(CIDRAP News) – With tougher security requirements set to take effect next April, few state public health laboratories plan to maintain stocks of certain pathogens considered most tempting to bioterrorists, according to the Association of Public Health Laboratories (APHL) and officials with state labs.
(CIDRAP News) – Federal health officials are inviting the public to weigh in on whether research on H5N1 avian influenza viruses, including strains modified in the lab to make them more transmissible, is risky enough to require new safety regulations and precautions.
(CIDRAP News) – The Centers for Disease Control and Prevention (CDC) has revised its list of potentially dangerous biological agents and toxins and the regulations covering them, and some of the changes have public health laboratories concerned.
(CIDRAP News) The National Institutes of Health (NIH) yesterday announced it has awarded contracts, which could total $150 million over 5 years, to four companies to develop broad-spectrum therapies that could help the nation respond to a bioterror attack or other public health emergency.
(CIDRAP News) A federal advisory committee is recommending that 11 bacterial species and viruses on the current "select agent" list, including anthrax and Ebola virus, be singled out for special safeguards and that another 19 agents be dropped from the list entirely.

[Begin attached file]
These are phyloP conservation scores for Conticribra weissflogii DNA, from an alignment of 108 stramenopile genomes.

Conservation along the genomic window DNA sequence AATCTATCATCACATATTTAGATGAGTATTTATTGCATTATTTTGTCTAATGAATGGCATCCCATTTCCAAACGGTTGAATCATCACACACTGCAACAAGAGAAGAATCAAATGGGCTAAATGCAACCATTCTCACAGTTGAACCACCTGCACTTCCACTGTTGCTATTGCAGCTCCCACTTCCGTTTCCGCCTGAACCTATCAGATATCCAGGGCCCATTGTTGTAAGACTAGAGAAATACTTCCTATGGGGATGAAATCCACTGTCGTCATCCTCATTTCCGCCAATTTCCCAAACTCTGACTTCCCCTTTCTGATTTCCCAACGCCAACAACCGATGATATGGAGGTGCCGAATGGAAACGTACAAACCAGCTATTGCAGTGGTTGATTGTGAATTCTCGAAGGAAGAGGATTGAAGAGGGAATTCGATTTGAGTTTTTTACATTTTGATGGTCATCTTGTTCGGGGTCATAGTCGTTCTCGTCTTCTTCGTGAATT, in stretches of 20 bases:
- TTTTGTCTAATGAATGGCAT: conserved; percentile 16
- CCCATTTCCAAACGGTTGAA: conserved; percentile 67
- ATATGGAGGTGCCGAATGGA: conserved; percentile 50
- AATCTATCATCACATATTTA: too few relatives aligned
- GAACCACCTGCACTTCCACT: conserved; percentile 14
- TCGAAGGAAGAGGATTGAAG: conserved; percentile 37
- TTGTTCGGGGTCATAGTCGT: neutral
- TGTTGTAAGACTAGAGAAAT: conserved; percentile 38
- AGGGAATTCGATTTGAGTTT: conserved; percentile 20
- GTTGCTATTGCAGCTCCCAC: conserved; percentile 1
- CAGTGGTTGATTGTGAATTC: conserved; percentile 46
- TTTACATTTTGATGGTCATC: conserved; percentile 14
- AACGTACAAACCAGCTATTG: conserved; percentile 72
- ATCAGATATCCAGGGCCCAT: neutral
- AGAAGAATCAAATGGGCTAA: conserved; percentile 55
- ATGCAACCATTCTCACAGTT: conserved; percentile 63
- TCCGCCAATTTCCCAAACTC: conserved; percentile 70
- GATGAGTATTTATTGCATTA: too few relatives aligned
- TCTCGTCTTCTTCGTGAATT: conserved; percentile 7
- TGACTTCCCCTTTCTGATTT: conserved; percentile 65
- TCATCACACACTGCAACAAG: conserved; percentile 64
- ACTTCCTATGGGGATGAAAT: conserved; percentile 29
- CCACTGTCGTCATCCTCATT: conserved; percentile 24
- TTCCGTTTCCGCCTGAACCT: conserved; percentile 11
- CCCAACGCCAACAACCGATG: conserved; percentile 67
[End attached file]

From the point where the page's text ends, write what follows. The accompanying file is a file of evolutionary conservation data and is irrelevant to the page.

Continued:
(CIDRAP News) The US government needs much closer collaboration with private industrylike the arrangements used in building aircraft carriers and putting men on the moonin order to improve the nation's medical defenses against biological, chemical, radiological, and nuclear threats, says a report from a federal advisory panel.
(CIDRAP News) – The US Department of Health and Human Services (HHS) recently unveiled its plan for developing and buying medical countermeasures against a range of biological, chemical, and other threats, with new anthrax and smallpox vaccines among the near-term priorities.
(CIDRAP News) Soon after the terrorist attacks of 2001, Congress approved emergency funds to teach hospital staffs how to recognize and respond to bioterrorism attacks, and today the US Centers for Disease Control and Prevention (CDC) released its first report on those efforts.
(CIDRAP News) Hospital residents did poorly on a test of their ability to recognize and manage diseases potentially related to bioterrorism, but they fared much better after taking an online training program, according to a report in Archives of Internal Medicine.
Editor's note: This story was revised shortly after publication to reflect corrections issued by the National Institute of Allergy and Infectious Diseases on May 10. The corrections pertain to the total monetary amount of the grants and to the project descriptions for XOMA (US) LLC and DVC Dynport LLC.